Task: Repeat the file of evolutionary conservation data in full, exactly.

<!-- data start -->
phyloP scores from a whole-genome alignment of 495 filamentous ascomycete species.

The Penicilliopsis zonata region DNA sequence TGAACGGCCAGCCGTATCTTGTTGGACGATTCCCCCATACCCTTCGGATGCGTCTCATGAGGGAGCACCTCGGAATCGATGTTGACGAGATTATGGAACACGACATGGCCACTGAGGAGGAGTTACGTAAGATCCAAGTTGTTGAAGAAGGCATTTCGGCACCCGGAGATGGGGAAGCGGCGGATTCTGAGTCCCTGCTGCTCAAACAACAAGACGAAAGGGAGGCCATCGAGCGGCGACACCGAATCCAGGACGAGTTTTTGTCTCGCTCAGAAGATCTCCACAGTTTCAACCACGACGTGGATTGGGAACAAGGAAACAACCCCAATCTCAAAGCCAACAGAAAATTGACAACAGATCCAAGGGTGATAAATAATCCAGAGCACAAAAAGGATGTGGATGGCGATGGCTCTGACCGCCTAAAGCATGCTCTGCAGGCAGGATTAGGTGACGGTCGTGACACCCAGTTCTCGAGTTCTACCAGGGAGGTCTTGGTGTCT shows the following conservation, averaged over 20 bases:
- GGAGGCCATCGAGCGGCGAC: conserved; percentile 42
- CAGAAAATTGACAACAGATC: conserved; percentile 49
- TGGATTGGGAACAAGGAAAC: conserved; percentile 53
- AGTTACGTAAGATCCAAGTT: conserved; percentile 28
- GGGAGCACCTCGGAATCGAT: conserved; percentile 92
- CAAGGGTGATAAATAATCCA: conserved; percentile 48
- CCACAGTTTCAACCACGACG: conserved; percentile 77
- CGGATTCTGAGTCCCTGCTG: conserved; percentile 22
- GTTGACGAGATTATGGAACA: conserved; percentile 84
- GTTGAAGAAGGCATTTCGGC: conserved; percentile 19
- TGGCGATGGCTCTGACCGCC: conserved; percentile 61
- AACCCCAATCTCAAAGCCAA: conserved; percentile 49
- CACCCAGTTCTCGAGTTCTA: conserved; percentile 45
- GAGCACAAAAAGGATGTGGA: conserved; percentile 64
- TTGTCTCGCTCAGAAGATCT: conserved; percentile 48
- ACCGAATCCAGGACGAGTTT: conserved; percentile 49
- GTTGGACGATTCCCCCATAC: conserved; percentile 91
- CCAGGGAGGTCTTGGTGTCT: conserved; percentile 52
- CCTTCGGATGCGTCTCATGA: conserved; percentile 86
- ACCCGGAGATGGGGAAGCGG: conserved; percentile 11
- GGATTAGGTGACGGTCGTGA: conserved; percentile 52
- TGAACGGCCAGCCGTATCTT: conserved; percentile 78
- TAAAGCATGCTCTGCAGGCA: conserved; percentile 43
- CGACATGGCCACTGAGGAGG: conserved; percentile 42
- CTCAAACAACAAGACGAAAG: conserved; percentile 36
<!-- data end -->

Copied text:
phyloP scores from a whole-genome alignment of 495 filamentous ascomycete species.

The Penicilliopsis zonata region DNA sequence TGAACGGCCAGCCGTATCTTGTTGGACGATTCCCCCATACCCTTCGGATGCGTCTCATGAGGGAGCACCTCGGAATCGATGTTGACGAGATTATGGAACACGACATGGCCACTGAGGAGGAGTTACGTAAGATCCAAGTTGTTGAAGAAGGCATTTCGGCACCCGGAGATGGGGAAGCGGCGGATTCTGAGTCCCTGCTGCTCAAACAACAAGACGAAAGGGAGGCCATCGAGCGGCGACACCGAATCCAGGACGAGTTTTTGTCTCGCTCAGAAGATCTCCACAGTTTCAACCACGACGTGGATTGGGAACAAGGAAACAACCCCAATCTCAAAGCCAACAGAAAATTGACAACAGATCCAAGGGTGATAAATAATCCAGAGCACAAAAAGGATGTGGATGGCGATGGCTCTGACCGCCTAAAGCATGCTCTGCAGGCAGGATTAGGTGACGGTCGTGACACCCAGTTCTCGAGTTCTACCAGGGAGGTCTTGGTGTCT shows the following conservation, averaged over 20 bases:
- GGAGGCCATCGAGCGGCGAC: conserved; percentile 42
- CAGAAAATTGACAACAGATC: conserved; percentile 49
- TGGATTGGGAACAAGGAAAC: conserved; percentile 53
- AGTTACGTAAGATCCAAGTT: conserved; percentile 28
- GGGAGCACCTCGGAATCGAT: conserved; percentile 92
- CAAGGGTGATAAATAATCCA: conserved; percentile 48
- CCACAGTTTCAACCACGACG: conserved; percentile 77
- CGGATTCTGAGTCCCTGCTG: conserved; percentile 22
- GTTGACGAGATTATGGAACA: conserved; percentile 84
- GTTGAAGAAGGCATTTCGGC: conserved; percentile 19
- TGGCGATGGCTCTGACCGCC: conserved; percentile 61
- AACCCCAATCTCAAAGCCAA: conserved; percentile 49
- CACCCAGTTCTCGAGTTCTA: conserved; percentile 45
- GAGCACAAAAAGGATGTGGA: conserved; percentile 64
- TTGTCTCGCTCAGAAGATCT: conserved; percentile 48
- ACCGAATCCAGGACGAGTTT: conserved; percentile 49
- GTTGGACGATTCCCCCATAC: conserved; percentile 91
- CCAGGGAGGTCTTGGTGTCT: conserved; percentile 52
- CCTTCGGATGCGTCTCATGA: conserved; percentile 86
- ACCCGGAGATGGGGAAGCGG: conserved; percentile 11
- GGATTAGGTGACGGTCGTGA: conserved; percentile 52
- TGAACGGCCAGCCGTATCTT: conserved; percentile 78
- TAAAGCATGCTCTGCAGGCA: conserved; percentile 43
- CGACATGGCCACTGAGGAGG: conserved; percentile 42
- CTCAAACAACAAGACGAAAG: conserved; percentile 36